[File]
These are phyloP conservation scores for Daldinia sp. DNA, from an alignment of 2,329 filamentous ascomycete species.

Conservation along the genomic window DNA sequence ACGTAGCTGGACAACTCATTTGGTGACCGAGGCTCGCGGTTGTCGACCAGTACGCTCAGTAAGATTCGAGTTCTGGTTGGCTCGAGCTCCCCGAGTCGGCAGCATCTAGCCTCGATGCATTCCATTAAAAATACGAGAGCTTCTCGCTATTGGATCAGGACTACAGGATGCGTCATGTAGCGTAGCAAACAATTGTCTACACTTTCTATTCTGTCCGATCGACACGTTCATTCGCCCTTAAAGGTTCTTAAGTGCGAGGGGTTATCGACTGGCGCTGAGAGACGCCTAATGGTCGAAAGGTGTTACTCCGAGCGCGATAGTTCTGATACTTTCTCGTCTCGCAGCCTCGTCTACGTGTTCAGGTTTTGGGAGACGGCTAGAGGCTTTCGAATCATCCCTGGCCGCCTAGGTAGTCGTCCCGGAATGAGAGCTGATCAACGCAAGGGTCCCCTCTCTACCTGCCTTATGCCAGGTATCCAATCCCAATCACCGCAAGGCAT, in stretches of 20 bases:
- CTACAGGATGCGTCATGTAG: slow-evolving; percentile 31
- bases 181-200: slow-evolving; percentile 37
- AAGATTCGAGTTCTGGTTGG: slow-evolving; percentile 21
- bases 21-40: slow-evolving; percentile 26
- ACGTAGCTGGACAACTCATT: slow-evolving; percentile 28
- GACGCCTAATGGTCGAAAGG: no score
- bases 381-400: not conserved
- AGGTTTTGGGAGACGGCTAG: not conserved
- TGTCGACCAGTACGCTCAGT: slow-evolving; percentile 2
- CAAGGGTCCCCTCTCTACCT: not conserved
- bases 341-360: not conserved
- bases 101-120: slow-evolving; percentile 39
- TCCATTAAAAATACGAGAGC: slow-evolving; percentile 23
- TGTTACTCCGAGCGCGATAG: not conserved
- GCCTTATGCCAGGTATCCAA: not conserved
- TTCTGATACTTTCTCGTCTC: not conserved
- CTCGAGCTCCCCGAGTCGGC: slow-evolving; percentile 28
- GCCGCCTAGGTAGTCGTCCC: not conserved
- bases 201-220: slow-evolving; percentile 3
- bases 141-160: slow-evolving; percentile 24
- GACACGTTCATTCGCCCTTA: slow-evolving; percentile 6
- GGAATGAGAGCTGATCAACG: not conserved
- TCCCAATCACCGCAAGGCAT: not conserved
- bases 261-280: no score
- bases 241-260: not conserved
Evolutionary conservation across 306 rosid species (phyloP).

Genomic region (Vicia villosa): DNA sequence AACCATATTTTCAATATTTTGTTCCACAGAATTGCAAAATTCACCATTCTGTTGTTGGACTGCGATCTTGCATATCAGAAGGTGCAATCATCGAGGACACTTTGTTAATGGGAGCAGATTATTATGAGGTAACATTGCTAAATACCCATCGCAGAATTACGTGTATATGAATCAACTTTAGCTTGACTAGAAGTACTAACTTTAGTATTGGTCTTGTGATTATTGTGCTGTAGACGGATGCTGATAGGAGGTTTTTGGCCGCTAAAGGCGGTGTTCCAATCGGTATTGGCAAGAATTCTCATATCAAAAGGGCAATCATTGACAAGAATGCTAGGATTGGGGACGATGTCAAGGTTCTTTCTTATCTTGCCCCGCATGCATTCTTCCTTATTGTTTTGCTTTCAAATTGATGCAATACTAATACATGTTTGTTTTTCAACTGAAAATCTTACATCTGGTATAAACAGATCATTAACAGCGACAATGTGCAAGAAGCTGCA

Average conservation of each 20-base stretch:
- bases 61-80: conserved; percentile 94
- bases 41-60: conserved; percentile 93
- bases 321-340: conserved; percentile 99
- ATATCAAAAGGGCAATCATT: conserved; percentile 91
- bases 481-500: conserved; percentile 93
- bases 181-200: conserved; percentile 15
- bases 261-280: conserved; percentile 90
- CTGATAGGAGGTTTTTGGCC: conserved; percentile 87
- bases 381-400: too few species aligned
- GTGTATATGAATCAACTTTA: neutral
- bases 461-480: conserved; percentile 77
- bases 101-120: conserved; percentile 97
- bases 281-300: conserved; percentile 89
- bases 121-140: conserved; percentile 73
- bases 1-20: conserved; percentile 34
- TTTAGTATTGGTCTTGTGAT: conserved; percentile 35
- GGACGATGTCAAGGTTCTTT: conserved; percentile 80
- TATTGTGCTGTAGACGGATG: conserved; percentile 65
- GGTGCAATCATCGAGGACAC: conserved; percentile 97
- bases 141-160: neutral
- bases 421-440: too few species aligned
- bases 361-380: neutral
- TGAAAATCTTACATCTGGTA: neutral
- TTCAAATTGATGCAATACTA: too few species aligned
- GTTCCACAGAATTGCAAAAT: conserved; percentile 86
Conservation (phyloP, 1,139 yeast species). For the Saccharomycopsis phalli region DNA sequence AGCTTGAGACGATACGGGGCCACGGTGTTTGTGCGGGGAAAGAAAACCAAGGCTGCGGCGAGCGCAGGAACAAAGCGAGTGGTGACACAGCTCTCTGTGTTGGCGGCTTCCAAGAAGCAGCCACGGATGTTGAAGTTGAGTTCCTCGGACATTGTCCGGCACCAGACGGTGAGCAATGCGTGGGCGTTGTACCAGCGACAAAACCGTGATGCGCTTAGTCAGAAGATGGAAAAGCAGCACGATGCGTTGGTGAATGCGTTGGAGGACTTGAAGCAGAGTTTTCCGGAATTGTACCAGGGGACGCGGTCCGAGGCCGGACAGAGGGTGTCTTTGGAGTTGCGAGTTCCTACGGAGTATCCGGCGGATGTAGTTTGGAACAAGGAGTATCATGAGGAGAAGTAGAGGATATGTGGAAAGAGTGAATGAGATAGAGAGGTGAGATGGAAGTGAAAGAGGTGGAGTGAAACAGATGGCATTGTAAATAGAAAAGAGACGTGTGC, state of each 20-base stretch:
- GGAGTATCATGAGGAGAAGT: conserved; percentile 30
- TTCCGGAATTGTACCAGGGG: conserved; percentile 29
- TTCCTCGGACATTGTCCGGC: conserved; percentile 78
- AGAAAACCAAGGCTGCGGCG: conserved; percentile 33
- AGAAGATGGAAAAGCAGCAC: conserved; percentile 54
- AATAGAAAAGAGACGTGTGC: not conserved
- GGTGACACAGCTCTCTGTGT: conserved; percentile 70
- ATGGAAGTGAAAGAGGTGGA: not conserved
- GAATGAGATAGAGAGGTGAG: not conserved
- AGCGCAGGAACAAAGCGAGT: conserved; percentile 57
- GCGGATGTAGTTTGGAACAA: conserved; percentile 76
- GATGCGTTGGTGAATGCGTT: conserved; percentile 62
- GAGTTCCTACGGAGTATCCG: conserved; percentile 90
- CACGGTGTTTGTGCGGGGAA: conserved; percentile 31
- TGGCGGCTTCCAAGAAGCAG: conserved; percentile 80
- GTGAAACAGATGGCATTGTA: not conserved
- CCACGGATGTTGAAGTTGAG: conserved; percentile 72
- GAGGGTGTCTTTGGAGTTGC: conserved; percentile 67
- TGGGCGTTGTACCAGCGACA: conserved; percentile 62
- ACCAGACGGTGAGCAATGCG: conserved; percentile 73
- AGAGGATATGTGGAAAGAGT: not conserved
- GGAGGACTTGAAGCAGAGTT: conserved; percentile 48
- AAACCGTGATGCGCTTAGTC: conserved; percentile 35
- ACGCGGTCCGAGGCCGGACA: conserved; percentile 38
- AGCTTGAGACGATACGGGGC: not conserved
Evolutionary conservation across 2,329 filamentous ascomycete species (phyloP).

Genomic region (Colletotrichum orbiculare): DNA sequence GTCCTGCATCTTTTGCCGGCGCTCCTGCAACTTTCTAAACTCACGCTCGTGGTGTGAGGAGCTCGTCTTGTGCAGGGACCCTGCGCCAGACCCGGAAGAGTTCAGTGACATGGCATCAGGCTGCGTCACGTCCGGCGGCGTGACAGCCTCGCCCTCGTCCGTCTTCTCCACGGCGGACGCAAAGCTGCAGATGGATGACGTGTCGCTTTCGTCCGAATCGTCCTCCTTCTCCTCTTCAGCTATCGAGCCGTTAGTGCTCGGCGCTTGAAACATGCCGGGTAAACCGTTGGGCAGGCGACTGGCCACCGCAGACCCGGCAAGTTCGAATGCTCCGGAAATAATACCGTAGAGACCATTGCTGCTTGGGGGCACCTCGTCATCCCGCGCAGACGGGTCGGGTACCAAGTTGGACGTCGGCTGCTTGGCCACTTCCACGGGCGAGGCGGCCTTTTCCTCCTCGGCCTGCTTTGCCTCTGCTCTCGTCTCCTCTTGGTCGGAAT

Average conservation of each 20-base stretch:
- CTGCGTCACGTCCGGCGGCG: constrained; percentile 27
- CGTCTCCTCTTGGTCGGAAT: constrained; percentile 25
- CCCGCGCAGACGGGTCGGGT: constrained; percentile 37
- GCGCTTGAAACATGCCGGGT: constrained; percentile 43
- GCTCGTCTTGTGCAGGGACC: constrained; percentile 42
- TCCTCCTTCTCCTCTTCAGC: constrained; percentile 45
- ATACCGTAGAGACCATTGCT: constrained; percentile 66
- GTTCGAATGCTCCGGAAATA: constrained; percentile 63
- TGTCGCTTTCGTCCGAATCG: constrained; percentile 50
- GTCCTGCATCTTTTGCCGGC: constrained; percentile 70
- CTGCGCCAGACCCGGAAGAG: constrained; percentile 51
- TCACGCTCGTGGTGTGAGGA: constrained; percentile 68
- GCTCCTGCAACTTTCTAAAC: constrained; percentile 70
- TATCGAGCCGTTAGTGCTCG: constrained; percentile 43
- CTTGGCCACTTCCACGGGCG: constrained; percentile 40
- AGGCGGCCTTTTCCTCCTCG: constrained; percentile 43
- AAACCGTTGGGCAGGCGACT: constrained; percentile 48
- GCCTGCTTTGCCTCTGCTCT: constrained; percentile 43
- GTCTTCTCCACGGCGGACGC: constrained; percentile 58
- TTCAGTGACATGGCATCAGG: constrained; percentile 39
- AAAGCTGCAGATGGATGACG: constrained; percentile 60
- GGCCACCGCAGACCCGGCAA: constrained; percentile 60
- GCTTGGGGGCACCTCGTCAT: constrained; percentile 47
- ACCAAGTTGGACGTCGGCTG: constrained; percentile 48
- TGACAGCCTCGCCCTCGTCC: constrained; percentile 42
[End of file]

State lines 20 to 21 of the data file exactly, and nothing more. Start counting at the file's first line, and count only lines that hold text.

- GCCGCCTAGGTAGTCGTCCC: not conserved
- bases 201-220: slow-evolving; percentile 3